MLB deal still appears to be a long way off

So much for my optimism from last Sunday!

The latest round of talks between the MLB owners and MLB Players Association once again were not so much talks but two sides disagreeing with each other and then leaving. They are at least resolving various minor issues, but the core economic discussions are getting nowhere.

We’re now less than three weeks away from Spring Training games starting on time, which basically means Spring Training games are not going to be starting on time.

That’s another huge blow to the cities in Arizona and Florida for whom the Spring Training season amounts to a considerable chunk of their annual revenue. That’s the last thing local businesses in those areas needed after the considerable disruption suffered in each of the past two years.

The impact on the players is more up for debate. They are not paid during Spring Training, ridiculous as that is considering what a cash-cow this month of exhibition games is nowadays, so they will not be losing out financially as yet. Where they do lose out is in the ability to work with coaching staffs and getting themselves in prime condition for the regular season.

It’s an annual tradition that after the first week or so of being grateful to have some baseball back, everyone starts complaining about Spring Training being too long. Pitchers tend to be more amenable to it, as there is a need to gradually build up arm strength, yet even here in recent years we’ve increasingly seen starting pitchers doing minimal work early on in Spring Training games, or completely skipping them, in favour of doing bullpen sessions and simulated starts in a more controlled environment.

So I’m not convinced that delaying the start of Spring Training at all inevitably has an impact on when the regular season begins. Players can still be on their usual programmes, just not doing them at an MLB facility, and then pick up when the games do start. However, there will come a point at which completing a proper pre-season requires a delay to the regular season schedule. No indications have been given from either side as to when that would be, but I’d guess that they would want a good three weeks to get everyone together and then get 15 or so games in per team.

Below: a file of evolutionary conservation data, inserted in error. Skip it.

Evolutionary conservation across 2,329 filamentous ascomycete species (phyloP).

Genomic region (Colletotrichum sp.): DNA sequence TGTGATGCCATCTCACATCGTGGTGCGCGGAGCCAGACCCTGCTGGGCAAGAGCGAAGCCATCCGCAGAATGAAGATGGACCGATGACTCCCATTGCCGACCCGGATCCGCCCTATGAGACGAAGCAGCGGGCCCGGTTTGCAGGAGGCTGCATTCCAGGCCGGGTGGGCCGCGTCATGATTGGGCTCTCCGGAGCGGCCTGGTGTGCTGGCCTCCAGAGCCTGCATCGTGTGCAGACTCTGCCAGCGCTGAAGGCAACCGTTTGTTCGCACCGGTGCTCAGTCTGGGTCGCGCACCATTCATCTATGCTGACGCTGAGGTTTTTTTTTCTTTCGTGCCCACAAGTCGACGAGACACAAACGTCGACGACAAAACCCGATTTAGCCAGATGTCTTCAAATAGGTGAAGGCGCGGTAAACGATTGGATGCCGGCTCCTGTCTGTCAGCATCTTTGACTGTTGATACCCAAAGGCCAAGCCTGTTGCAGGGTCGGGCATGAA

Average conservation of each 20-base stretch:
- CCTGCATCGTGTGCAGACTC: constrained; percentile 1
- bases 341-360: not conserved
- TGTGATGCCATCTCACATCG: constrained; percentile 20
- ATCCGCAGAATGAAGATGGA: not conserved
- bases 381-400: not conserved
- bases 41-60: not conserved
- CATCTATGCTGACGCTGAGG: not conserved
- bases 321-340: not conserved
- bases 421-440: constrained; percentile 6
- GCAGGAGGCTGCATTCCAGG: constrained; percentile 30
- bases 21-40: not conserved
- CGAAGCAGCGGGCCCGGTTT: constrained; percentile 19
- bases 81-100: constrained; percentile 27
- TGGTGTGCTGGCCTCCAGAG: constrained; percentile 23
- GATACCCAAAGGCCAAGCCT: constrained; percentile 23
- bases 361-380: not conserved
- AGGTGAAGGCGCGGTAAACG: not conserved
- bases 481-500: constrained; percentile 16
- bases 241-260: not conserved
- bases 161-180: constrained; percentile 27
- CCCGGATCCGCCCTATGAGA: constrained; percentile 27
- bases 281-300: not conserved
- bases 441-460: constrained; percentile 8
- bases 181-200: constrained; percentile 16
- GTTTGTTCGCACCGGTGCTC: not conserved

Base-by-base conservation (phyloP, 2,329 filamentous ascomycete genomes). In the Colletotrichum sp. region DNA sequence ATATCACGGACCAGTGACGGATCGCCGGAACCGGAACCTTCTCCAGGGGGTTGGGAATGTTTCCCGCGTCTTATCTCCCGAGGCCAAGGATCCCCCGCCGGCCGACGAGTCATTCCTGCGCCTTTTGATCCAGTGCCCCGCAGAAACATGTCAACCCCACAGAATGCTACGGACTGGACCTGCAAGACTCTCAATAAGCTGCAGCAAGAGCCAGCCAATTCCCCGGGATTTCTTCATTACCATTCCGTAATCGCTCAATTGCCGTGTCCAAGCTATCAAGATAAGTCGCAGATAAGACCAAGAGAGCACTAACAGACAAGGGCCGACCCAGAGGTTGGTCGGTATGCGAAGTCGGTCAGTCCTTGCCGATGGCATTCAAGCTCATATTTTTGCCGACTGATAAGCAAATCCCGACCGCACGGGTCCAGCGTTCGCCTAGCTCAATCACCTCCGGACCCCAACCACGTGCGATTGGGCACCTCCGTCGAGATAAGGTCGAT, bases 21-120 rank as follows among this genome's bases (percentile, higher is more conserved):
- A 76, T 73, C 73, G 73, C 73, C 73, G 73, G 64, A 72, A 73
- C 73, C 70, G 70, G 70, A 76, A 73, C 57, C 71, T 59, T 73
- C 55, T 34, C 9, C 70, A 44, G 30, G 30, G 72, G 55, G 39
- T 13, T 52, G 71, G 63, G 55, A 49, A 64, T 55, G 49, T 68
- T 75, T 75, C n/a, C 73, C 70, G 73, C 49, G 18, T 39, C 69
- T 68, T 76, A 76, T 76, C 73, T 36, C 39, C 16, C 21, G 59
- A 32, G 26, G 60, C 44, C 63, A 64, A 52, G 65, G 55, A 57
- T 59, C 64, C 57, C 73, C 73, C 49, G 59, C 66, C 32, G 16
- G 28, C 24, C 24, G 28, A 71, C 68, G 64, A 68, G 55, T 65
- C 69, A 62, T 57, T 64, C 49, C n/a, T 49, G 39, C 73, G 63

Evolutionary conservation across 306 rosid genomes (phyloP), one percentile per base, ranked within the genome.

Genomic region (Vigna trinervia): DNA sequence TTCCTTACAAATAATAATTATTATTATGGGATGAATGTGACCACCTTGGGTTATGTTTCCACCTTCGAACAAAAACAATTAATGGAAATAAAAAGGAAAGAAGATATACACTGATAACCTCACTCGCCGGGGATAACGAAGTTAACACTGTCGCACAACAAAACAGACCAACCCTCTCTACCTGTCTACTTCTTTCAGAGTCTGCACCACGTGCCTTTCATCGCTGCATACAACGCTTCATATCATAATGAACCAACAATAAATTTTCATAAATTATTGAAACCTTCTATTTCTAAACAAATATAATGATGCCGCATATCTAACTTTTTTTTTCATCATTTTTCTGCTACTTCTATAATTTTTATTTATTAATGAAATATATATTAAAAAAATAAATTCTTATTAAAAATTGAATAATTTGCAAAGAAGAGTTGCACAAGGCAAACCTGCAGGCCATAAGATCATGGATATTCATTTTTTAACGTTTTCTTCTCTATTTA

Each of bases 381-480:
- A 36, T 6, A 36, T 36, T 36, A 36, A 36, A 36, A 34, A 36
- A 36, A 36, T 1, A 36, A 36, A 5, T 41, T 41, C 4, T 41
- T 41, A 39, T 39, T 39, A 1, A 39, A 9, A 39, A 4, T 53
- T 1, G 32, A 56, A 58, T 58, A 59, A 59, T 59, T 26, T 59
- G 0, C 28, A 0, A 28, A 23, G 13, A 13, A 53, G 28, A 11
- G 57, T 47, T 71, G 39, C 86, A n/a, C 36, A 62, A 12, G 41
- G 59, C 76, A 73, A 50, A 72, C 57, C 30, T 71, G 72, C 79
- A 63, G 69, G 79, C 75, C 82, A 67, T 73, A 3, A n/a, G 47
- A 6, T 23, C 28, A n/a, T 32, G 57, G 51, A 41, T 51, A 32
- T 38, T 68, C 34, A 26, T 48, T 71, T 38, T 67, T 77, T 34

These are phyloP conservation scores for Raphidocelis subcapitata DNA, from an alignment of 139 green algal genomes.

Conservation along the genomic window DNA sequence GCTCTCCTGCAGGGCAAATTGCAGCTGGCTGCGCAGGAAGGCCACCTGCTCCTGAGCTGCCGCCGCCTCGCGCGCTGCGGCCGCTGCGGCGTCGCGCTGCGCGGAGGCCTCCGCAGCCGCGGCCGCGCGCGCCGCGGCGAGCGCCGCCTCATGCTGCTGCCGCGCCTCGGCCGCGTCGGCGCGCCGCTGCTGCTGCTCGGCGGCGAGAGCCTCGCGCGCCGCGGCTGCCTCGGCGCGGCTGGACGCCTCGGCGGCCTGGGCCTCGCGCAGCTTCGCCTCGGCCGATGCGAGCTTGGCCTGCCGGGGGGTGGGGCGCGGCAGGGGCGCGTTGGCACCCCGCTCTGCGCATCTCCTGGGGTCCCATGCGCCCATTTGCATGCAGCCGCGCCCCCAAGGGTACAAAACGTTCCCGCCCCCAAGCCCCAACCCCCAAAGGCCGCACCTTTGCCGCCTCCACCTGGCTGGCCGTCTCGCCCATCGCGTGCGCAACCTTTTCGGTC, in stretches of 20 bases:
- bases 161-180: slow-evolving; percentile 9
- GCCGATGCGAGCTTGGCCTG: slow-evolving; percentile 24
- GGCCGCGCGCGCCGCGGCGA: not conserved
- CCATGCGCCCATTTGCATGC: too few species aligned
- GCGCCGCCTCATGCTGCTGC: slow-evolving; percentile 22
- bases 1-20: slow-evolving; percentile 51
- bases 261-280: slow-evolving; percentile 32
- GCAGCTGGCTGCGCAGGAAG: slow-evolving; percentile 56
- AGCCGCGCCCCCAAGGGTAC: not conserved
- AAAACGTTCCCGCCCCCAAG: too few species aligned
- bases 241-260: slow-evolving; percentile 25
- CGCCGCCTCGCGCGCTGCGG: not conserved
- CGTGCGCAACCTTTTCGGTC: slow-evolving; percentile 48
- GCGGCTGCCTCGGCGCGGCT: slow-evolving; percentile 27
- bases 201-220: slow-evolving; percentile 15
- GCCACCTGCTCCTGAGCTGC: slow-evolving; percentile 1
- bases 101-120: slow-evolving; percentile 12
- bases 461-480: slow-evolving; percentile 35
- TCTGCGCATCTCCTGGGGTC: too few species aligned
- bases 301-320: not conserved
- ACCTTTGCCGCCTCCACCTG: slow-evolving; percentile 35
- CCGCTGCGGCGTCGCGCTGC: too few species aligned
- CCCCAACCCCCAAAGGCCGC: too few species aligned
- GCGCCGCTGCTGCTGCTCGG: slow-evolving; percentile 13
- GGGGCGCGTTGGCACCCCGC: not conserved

That means the clock continues to tick and us baseball fans continue to worry that the season will be affected.

Mediator Madness

The latest development involved the MLB owners seeking approval from the Union to get a federal mediator involved to break the deadlock. That might sound reasonable, but got short shrift from the Players Association and it’s not hard to see why.

MLB decided to lock-out the players at the earliest opportunity when the previous Collective Bargaining Agreement expired. Since that point, all of the reporting has suggested that the owners have done little in the way of negotiating to try to come to a deal. In effect, MLB has said ‘this is the best you’ll get from us’ and then sat twiddling their thumbs. That’s not bargaining in good faith, that’s bullying to get exactly what you want.

It’s also not obviously a way to speed things up. As the Players Association pointed out when they turned the offer down, introducing a third party to the mix and having to get them up to speed is only going to delay things further. It really was no offer at all from the MLB owners, just a PR exercise to make them look like being the reasonable party in contrast to the “greedy” players.

Which all leaves us nowhere, other than the previously-mentioned delay to what we expected to be another Fisher sale and our best players heading to other teams.

Remaining Hopeful

I did at least finally take the plunge and booked up plane tickets to New York for the A’s series against the Yankees. For the trip to involve more than sight-seeing will require things to be on schedule by the end of June, which sounds like a reasonable bet but still no guarantee.

Like so many other fans, after two years of Covid disruption the prospect of MLB shooting itself in the foot and not playing a full season seems maddeningly stupid. MLB Commissioner Rob Manfred has been falling over himself for the past year telling everyone how tough the owners have had it during the pandemic.

We’ll learn something of the truth of that over the coming weeks and how ready the MLB owners are to not only cost themselves significant short-term revenue, but equally significant long-term reputational damage.

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